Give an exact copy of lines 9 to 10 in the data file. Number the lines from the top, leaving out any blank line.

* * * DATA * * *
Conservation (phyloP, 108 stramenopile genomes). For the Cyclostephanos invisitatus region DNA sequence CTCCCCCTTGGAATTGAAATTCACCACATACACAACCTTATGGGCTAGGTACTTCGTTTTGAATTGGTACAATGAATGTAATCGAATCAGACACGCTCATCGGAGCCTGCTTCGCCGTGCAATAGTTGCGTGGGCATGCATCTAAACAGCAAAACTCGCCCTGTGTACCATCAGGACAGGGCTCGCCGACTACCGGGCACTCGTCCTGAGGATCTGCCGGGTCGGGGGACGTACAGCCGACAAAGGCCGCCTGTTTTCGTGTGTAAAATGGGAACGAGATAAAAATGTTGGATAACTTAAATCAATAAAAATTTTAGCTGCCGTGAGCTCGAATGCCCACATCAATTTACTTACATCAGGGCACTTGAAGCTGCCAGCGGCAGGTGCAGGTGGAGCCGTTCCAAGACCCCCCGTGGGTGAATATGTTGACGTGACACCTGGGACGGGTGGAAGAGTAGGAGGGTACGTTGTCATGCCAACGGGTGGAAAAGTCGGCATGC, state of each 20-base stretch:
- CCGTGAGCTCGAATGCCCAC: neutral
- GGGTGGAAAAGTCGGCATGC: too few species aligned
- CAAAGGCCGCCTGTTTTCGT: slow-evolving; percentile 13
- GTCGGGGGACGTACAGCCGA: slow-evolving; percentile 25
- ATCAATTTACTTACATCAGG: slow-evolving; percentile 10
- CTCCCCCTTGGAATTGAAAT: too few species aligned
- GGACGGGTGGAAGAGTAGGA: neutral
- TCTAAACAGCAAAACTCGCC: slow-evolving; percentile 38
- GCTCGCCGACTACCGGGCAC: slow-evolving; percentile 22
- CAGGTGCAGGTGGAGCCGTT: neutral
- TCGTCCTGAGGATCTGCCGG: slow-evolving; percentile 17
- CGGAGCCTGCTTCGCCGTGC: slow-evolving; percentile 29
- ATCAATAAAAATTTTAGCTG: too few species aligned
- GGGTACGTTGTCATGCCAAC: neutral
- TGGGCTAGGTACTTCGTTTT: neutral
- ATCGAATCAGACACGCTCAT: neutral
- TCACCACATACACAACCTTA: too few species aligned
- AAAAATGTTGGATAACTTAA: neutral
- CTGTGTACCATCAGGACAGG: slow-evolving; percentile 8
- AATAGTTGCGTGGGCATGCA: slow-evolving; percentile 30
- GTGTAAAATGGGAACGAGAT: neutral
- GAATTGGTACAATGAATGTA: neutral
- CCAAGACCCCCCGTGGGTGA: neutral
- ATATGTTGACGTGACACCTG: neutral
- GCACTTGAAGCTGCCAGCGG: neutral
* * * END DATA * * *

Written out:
- TCTAAACAGCAAAACTCGCC: slow-evolving; percentile 38
- GCTCGCCGACTACCGGGCAC: slow-evolving; percentile 22